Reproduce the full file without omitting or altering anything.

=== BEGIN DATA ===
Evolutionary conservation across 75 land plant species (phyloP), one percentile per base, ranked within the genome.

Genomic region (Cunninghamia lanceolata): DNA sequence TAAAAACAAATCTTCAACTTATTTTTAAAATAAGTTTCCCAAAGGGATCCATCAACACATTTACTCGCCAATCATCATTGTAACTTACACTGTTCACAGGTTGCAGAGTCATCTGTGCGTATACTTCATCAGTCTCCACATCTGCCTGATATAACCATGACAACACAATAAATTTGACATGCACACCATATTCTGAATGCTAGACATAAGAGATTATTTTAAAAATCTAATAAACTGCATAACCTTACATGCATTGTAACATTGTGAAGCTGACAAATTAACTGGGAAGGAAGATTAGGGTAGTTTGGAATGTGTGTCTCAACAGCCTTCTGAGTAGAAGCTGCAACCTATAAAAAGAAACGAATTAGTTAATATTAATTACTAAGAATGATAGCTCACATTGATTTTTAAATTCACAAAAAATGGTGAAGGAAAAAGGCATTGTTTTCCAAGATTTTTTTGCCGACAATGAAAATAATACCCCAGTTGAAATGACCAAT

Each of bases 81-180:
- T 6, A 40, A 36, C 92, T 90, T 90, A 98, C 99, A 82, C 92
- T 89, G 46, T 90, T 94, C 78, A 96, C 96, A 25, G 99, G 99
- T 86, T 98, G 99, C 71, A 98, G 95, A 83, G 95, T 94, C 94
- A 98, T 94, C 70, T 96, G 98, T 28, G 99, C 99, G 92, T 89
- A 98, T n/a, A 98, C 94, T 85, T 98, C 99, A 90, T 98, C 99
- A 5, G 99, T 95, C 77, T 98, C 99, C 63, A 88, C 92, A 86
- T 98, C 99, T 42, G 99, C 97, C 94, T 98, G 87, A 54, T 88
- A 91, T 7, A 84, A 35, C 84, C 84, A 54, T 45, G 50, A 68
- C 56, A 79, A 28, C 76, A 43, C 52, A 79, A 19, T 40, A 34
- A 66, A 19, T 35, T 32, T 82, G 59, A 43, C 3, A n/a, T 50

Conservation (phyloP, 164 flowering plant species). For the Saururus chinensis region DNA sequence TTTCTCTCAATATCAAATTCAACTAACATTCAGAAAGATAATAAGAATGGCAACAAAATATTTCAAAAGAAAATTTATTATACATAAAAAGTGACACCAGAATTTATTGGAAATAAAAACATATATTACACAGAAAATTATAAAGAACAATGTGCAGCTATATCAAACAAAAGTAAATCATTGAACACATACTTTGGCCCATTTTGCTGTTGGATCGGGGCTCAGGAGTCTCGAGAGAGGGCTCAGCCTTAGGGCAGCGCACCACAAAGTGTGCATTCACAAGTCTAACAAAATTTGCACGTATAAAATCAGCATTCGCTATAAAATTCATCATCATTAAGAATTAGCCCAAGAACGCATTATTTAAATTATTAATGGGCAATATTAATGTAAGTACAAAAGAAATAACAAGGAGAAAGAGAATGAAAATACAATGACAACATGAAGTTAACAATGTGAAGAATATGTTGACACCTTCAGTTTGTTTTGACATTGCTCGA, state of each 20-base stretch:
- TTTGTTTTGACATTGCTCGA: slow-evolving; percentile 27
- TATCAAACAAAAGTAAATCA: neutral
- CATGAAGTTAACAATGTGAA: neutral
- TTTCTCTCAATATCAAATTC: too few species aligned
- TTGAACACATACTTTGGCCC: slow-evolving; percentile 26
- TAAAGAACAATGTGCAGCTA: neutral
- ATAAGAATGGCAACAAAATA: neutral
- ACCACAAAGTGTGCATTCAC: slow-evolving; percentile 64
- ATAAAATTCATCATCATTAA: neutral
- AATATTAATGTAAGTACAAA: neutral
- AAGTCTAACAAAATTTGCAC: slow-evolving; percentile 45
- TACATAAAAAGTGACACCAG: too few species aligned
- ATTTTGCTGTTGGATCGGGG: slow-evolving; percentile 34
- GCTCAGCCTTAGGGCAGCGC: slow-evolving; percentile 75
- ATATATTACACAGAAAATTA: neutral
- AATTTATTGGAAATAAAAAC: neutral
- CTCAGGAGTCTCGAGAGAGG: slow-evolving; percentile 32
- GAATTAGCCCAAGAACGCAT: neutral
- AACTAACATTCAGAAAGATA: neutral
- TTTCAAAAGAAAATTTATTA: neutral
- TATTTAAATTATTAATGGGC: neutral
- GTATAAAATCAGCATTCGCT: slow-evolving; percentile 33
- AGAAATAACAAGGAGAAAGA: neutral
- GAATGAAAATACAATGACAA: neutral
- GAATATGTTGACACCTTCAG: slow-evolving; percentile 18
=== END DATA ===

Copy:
Evolutionary conservation across 75 land plant species (phyloP), one percentile per base, ranked within the genome.

Genomic region (Cunninghamia lanceolata): DNA sequence TAAAAACAAATCTTCAACTTATTTTTAAAATAAGTTTCCCAAAGGGATCCATCAACACATTTACTCGCCAATCATCATTGTAACTTACACTGTTCACAGGTTGCAGAGTCATCTGTGCGTATACTTCATCAGTCTCCACATCTGCCTGATATAACCATGACAACACAATAAATTTGACATGCACACCATATTCTGAATGCTAGACATAAGAGATTATTTTAAAAATCTAATAAACTGCATAACCTTACATGCATTGTAACATTGTGAAGCTGACAAATTAACTGGGAAGGAAGATTAGGGTAGTTTGGAATGTGTGTCTCAACAGCCTTCTGAGTAGAAGCTGCAACCTATAAAAAGAAACGAATTAGTTAATATTAATTACTAAGAATGATAGCTCACATTGATTTTTAAATTCACAAAAAATGGTGAAGGAAAAAGGCATTGTTTTCCAAGATTTTTTTGCCGACAATGAAAATAATACCCCAGTTGAAATGACCAAT

Each of bases 81-180:
- T 6, A 40, A 36, C 92, T 90, T 90, A 98, C 99, A 82, C 92
- T 89, G 46, T 90, T 94, C 78, A 96, C 96, A 25, G 99, G 99
- T 86, T 98, G 99, C 71, A 98, G 95, A 83, G 95, T 94, C 94
- A 98, T 94, C 70, T 96, G 98, T 28, G 99, C 99, G 92, T 89
- A 98, T n/a, A 98, C 94, T 85, T 98, C 99, A 90, T 98, C 99
- A 5, G 99, T 95, C 77, T 98, C 99, C 63, A 88, C 92, A 86
- T 98, C 99, T 42, G 99, C 97, C 94, T 98, G 87, A 54, T 88
- A 91, T 7, A 84, A 35, C 84, C 84, A 54, T 45, G 50, A 68
- C 56, A 79, A 28, C 76, A 43, C 52, A 79, A 19, T 40, A 34
- A 66, A 19, T 35, T 32, T 82, G 59, A 43, C 3, A n/a, T 50

Conservation (phyloP, 164 flowering plant species). For the Saururus chinensis region DNA sequence TTTCTCTCAATATCAAATTCAACTAACATTCAGAAAGATAATAAGAATGGCAACAAAATATTTCAAAAGAAAATTTATTATACATAAAAAGTGACACCAGAATTTATTGGAAATAAAAACATATATTACACAGAAAATTATAAAGAACAATGTGCAGCTATATCAAACAAAAGTAAATCATTGAACACATACTTTGGCCCATTTTGCTGTTGGATCGGGGCTCAGGAGTCTCGAGAGAGGGCTCAGCCTTAGGGCAGCGCACCACAAAGTGTGCATTCACAAGTCTAACAAAATTTGCACGTATAAAATCAGCATTCGCTATAAAATTCATCATCATTAAGAATTAGCCCAAGAACGCATTATTTAAATTATTAATGGGCAATATTAATGTAAGTACAAAAGAAATAACAAGGAGAAAGAGAATGAAAATACAATGACAACATGAAGTTAACAATGTGAAGAATATGTTGACACCTTCAGTTTGTTTTGACATTGCTCGA, state of each 20-base stretch:
- TTTGTTTTGACATTGCTCGA: slow-evolving; percentile 27
- TATCAAACAAAAGTAAATCA: neutral
- CATGAAGTTAACAATGTGAA: neutral
- TTTCTCTCAATATCAAATTC: too few species aligned
- TTGAACACATACTTTGGCCC: slow-evolving; percentile 26
- TAAAGAACAATGTGCAGCTA: neutral
- ATAAGAATGGCAACAAAATA: neutral
- ACCACAAAGTGTGCATTCAC: slow-evolving; percentile 64
- ATAAAATTCATCATCATTAA: neutral
- AATATTAATGTAAGTACAAA: neutral
- AAGTCTAACAAAATTTGCAC: slow-evolving; percentile 45
- TACATAAAAAGTGACACCAG: too few species aligned
- ATTTTGCTGTTGGATCGGGG: slow-evolving; percentile 34
- GCTCAGCCTTAGGGCAGCGC: slow-evolving; percentile 75
- ATATATTACACAGAAAATTA: neutral
- AATTTATTGGAAATAAAAAC: neutral
- CTCAGGAGTCTCGAGAGAGG: slow-evolving; percentile 32
- GAATTAGCCCAAGAACGCAT: neutral
- AACTAACATTCAGAAAGATA: neutral
- TTTCAAAAGAAAATTTATTA: neutral
- TATTTAAATTATTAATGGGC: neutral
- GTATAAAATCAGCATTCGCT: slow-evolving; percentile 33
- AGAAATAACAAGGAGAAAGA: neutral
- GAATGAAAATACAATGACAA: neutral
- GAATATGTTGACACCTTCAG: slow-evolving; percentile 18